Do you remember the first stop-motion movie, with a galloping horse? Eadweard Muybridge made it in 1872, and the funny thing is – the first stop-motion movie was made because of a bet. The question was: do all four of the horse’s hooves leave the ground at the same time at any point of the gallop? And Leland Stanford, the founder of the Stanford University, hired Muybridge to help him settle the bet.
Stanford claimed that, at some point of the gallop, all four of the horse’s hooves are in the air. Some of his colleagues took a common stand that one foot is always on the ground. It was a popularly debated question of the time, and it was Muybridge’s task to provide the answer using his photographic knowledge.
Now, you can imagine that cameras in 1872 couldn’t really capture the things moving quickly. Movie cameras still didn’t exist, so it was out of the question. So, Muybridge had to get creative. He experimented with an array of 12 cameras. He used them to photograph a galloping horse in a sequence of shots. His initial efforts seemed to prove that Stanford was right, but he still didn’t have the process perfected.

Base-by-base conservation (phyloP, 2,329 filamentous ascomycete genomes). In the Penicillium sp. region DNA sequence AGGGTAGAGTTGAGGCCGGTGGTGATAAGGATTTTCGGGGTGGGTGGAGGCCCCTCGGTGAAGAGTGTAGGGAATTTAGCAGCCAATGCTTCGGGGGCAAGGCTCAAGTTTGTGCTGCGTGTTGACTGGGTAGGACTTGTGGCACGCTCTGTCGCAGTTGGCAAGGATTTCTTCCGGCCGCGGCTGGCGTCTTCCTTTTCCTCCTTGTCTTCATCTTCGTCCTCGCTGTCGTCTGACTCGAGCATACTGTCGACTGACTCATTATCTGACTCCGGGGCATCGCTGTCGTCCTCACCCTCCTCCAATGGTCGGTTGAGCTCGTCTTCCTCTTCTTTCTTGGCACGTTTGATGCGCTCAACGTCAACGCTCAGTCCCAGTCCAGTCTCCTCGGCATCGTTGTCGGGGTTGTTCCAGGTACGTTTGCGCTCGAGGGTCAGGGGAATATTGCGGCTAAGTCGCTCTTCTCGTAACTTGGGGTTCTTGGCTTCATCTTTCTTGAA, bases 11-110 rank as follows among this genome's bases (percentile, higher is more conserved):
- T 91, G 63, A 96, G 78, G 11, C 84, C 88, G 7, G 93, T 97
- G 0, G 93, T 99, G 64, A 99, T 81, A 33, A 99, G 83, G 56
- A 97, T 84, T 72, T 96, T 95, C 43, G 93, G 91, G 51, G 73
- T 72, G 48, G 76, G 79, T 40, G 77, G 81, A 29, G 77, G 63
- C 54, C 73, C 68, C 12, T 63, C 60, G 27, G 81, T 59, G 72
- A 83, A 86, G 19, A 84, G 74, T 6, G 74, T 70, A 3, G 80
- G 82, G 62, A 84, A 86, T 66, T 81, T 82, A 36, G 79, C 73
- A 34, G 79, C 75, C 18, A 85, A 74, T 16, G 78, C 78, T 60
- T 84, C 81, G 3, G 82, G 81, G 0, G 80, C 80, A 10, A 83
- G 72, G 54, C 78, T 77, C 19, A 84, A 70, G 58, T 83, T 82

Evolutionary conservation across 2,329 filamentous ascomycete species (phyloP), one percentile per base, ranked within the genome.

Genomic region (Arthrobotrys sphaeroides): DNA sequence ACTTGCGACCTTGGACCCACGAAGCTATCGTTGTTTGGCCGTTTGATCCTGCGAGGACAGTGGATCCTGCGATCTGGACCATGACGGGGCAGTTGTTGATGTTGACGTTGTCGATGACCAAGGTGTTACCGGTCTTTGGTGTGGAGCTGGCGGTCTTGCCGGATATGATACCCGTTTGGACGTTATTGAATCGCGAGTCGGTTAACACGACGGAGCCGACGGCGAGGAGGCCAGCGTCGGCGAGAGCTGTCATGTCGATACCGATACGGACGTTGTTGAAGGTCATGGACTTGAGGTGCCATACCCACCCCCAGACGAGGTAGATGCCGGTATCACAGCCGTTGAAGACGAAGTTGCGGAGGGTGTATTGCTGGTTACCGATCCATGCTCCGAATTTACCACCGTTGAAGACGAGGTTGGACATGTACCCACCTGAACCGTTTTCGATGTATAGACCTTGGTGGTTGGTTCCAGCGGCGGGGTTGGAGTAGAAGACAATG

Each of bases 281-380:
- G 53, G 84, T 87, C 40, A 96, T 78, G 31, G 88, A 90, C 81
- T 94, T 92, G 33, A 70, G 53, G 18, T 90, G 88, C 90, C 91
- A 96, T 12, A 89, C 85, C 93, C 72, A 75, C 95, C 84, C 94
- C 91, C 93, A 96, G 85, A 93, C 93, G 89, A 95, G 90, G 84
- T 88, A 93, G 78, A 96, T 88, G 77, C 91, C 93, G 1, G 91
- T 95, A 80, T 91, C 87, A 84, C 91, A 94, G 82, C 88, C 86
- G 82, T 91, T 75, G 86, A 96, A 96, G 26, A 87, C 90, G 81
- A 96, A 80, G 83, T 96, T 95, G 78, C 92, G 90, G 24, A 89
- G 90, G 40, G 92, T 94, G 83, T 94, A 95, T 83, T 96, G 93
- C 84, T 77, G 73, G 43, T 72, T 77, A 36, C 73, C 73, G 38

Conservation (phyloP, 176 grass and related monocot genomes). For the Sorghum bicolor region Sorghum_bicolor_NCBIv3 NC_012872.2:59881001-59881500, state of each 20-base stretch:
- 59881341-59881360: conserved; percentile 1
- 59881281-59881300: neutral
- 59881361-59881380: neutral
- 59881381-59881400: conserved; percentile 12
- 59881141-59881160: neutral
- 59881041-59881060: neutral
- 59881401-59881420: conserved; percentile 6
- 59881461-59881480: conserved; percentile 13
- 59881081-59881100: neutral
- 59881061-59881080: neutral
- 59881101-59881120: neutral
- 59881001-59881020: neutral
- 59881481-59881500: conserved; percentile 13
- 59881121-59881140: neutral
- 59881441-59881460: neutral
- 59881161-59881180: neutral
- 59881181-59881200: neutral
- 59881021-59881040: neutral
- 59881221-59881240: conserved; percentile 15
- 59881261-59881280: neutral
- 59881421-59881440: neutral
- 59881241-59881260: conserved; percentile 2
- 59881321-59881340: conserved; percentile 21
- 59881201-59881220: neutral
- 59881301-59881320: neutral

In 1878, Muybridge raised his creativity and skill on a new level. He set twelve wired triggers connected to shutters for cameras. He spaces them evenly along the race track to capture the galloping horse. As the horse galloped the race track, it set off the triggers and made every camera take a photo with less than half a second difference.
The photos showed that Leland Stanford was right, and obviously, he won the bet. But this invention was a winning situation for all of us. Muybridge later invented a zoopraxiscope, which is considered an early device for displaying motion pictures. Thanks to photography and his invention, the cinematography was born.
[How One Horse Inspired the Invention of Movies | Great Big Story]
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